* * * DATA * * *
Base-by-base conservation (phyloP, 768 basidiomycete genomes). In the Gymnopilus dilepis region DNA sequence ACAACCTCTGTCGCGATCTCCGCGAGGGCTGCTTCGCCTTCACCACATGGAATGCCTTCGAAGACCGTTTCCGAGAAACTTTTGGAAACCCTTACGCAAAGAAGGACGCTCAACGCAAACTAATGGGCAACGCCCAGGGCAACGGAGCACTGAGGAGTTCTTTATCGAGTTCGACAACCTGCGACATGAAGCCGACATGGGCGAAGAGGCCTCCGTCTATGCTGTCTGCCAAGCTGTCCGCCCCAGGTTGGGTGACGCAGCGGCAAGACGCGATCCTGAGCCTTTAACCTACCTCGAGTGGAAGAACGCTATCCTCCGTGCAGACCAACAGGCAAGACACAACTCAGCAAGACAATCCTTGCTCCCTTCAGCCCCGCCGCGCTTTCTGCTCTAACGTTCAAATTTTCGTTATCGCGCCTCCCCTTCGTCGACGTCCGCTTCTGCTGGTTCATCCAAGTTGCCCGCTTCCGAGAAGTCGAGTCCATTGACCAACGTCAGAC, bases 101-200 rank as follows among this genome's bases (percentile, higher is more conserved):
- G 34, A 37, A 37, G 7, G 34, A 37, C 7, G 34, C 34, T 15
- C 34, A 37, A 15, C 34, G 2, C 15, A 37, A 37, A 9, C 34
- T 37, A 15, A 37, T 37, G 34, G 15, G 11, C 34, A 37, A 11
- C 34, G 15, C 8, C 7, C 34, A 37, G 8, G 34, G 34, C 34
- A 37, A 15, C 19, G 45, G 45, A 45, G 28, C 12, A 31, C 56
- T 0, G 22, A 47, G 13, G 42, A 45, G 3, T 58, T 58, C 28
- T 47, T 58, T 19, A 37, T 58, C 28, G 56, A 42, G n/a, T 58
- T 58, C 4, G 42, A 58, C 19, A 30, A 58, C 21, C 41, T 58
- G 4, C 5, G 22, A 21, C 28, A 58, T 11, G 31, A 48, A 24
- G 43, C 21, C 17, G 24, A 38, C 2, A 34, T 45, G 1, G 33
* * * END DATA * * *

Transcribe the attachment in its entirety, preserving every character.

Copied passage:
Base-by-base conservation (phyloP, 768 basidiomycete genomes). In the Gymnopilus dilepis region DNA sequence ACAACCTCTGTCGCGATCTCCGCGAGGGCTGCTTCGCCTTCACCACATGGAATGCCTTCGAAGACCGTTTCCGAGAAACTTTTGGAAACCCTTACGCAAAGAAGGACGCTCAACGCAAACTAATGGGCAACGCCCAGGGCAACGGAGCACTGAGGAGTTCTTTATCGAGTTCGACAACCTGCGACATGAAGCCGACATGGGCGAAGAGGCCTCCGTCTATGCTGTCTGCCAAGCTGTCCGCCCCAGGTTGGGTGACGCAGCGGCAAGACGCGATCCTGAGCCTTTAACCTACCTCGAGTGGAAGAACGCTATCCTCCGTGCAGACCAACAGGCAAGACACAACTCAGCAAGACAATCCTTGCTCCCTTCAGCCCCGCCGCGCTTTCTGCTCTAACGTTCAAATTTTCGTTATCGCGCCTCCCCTTCGTCGACGTCCGCTTCTGCTGGTTCATCCAAGTTGCCCGCTTCCGAGAAGTCGAGTCCATTGACCAACGTCAGAC, bases 101-200 rank as follows among this genome's bases (percentile, higher is more conserved):
- G 34, A 37, A 37, G 7, G 34, A 37, C 7, G 34, C 34, T 15
- C 34, A 37, A 15, C 34, G 2, C 15, A 37, A 37, A 9, C 34
- T 37, A 15, A 37, T 37, G 34, G 15, G 11, C 34, A 37, A 11
- C 34, G 15, C 8, C 7, C 34, A 37, G 8, G 34, G 34, C 34
- A 37, A 15, C 19, G 45, G 45, A 45, G 28, C 12, A 31, C 56
- T 0, G 22, A 47, G 13, G 42, A 45, G 3, T 58, T 58, C 28
- T 47, T 58, T 19, A 37, T 58, C 28, G 56, A 42, G n/a, T 58
- T 58, C 4, G 42, A 58, C 19, A 30, A 58, C 21, C 41, T 58
- G 4, C 5, G 22, A 21, C 28, A 58, T 11, G 31, A 48, A 24
- G 43, C 21, C 17, G 24, A 38, C 2, A 34, T 45, G 1, G 33